Episteme, My Arse
- The Seventh Function of Language by Laurent Binet, translated by Sam Taylor
Harvill Secker, 390 pp, £16.99, May 2017, ISBN 978 1 910701 58 4
Roland Barthes met Valéry Giscard d’Estaing on 9 December 1976 at a lunch hosted by Edgar Faure, the president of the National Assembly, at the Hôtel de Lassay. Michel Foucault had turned down Faure’s invitation as a protest against Giscard’s failure to put an end to the death penalty, and the left-wing figures who went anyway were later subjected, Barthes’s biographer Louis-Jean Calvet reports, to sarcastic inquiries such as ‘So, how was the soup?’ Barthes didn’t like being sneered at for consorting with a patrician representative of the centre-right, and his friends made it known that he had, over coffee, made pointedly Marxisant small talk: he’s said to have asked Giscard if he favoured the withering away of the state, and Giscard is said to have replied: ‘Why not?’ The sneers continued all the same, and when, a little over three years later, Jack Lang invited Barthes to lunch with François Mitterrand, Barthes worried that accepting would be viewed as a craven attempt to make amends. Mitterrand enjoyed chatting with people like Barthes, but the lunch also appeared to be aimed at brushing some intellectual stardust over the following year’s socialist candidate for the presidency. Still, as Barthes said of his meal with Giscard, ‘a myth hunter … must hunt everywhere.’
That lunch, which took place in a flat in the Marais on 25 February 1980, with Lang doing the cooking, apparently went quite well. But then Barthes, en route back to his office, walked into the path of a laundry van, which left him unconscious and bleeding from the nose. He wasn’t carrying ID, so several hours went by before anyone worked out who he was, after which his editor François Wahl tried to keep first the press and then crowds of anxious admirers away from Barthes’s room at the Salpêtrière hospital, where he would die a month later from complications caused by his weak lungs. The first reports of the accident were slow to appear and hazy about the extent of Barthes’s injuries, a circumstance that struck – and still strikes – his friend Philippe Sollers as suspicious. Sollers and his wife, Julia Kristeva, swept into the hospital and made, by all accounts, a bit of a scene. Had news of Barthes’s condition been held up by a conspiracy to stop people getting the idea that Mitterrand had put the evil eye on him? Did the staff even know what a prestigious patient they had on their hands? ‘It’s a shame there is no photographer in the room,’ Laurent Binet writes in his dramatisation of the visit, ‘to immortalise this great moment in the history of French intellectuals.’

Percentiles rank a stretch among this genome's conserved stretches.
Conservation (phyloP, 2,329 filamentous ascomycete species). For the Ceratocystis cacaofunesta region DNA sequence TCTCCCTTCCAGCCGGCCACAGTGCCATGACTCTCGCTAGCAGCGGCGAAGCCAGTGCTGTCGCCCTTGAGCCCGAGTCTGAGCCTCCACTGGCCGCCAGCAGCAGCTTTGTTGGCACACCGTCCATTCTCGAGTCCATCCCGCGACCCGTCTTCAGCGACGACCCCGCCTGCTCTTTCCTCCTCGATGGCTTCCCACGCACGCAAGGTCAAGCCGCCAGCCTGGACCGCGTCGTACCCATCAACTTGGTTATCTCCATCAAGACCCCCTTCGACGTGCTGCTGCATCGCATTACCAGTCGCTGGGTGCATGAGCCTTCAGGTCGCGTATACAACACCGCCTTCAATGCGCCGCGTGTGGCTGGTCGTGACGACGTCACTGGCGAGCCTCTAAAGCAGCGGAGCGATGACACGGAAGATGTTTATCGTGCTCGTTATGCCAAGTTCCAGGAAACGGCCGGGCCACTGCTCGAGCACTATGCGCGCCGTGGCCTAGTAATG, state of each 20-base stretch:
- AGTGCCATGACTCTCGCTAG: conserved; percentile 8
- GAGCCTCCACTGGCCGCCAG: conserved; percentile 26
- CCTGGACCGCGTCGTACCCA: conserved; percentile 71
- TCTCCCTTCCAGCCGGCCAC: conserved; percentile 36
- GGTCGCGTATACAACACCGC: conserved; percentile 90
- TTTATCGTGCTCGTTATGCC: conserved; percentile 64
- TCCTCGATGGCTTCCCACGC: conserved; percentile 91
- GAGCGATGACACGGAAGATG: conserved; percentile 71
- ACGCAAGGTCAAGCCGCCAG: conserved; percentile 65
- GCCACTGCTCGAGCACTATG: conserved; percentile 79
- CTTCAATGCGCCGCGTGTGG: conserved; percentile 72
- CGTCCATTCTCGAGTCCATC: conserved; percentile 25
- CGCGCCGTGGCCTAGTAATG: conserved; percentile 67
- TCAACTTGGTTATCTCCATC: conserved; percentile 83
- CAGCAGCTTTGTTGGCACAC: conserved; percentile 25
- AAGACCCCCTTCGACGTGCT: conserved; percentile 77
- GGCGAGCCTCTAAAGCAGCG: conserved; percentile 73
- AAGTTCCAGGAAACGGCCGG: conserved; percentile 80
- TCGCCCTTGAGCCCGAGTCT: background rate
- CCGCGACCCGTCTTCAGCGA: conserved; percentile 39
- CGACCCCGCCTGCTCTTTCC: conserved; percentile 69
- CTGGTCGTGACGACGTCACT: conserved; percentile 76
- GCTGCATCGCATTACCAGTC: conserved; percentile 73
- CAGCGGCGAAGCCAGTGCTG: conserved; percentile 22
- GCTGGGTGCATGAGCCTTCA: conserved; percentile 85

In his first novel, HHhH (2010), which tells the story of the assassination of Reinhard Heydrich, Binet says that inventing a character in order to illuminate historical material is like ‘planting false proof at a crime scene where the floor is already strewn with incriminating evidence’. That’s pretty much what he does in The Seventh Function of Language, in which Jacques Bayard, a tough, right-wing cop, shows up at the hospital with secret orders from his bosses to find out if Barthes’s accident contains the seeds of a scandal they can use to discredit Mitterrand. Bayard is fine with that, but he’s an honest cop too, and his investigation isn’t perfunctory. Does the victim have any enemies? Sollers and Kristeva – flanked by Bernard-Henri Lévy, who has also showed up, as he does throughout the novel – indicate that he does. Who? ‘The Stalinists! The fascists! Alain Badiou! Gilles Deleuze! Pierre Bourdieu! Cornelius Castoriadis! … Um, Hélène Cixous!’ Bayard writes these names down in his notebook, but they’re no more help than what he’s told by Foucault, to whom he pays a visit at the Collège de France. ‘The big baldy’, who seems unaccountably ill-disposed towards agents of the state, speaks darkly of ‘the system’ when Bayard asks who might have wished to harm his friend Roland.
‘Episteme, my arse,’ Bayard thinks as he tries to decipher a lecture by Foucault, who, he suspects, gets paid more than he does for spouting ‘woolly nonsense’ at an institution where no one learns how to do a job. Similar logic makes him feel a mild repulsion when he takes a look at Roland Barthes Made Easy, a parodic Barthes-speak phrasebook published in 1978. The historical Barthes was upset by this gentle lampoon, and Bayard instinctively dislikes both its ‘verbal intimidation’ and its air of a smug joke designed to exclude people like him. (‘Bayard is no idiot,’ the narrator remarks. ‘He’s already doing a bit of Bourdieu without even realising it.’) He decides to seek out an interpreter, and a sniffy person at the Sorbonne directs him to the University of Paris VIII at Vincennes. There he finds a young lecturer, Simon Herzog, teaching an introductory semiology course with examples from the James Bond films – material, at last, that Bayard is at home with, as well as a nod to Umberto Eco’s analysis of Ian Fleming’s narrative structures. True to his initials, Simon uses his training to perform a Sherlock Holmes-like cold reading on Bayard, who responds by requisitioning him in the name of police intelligence.
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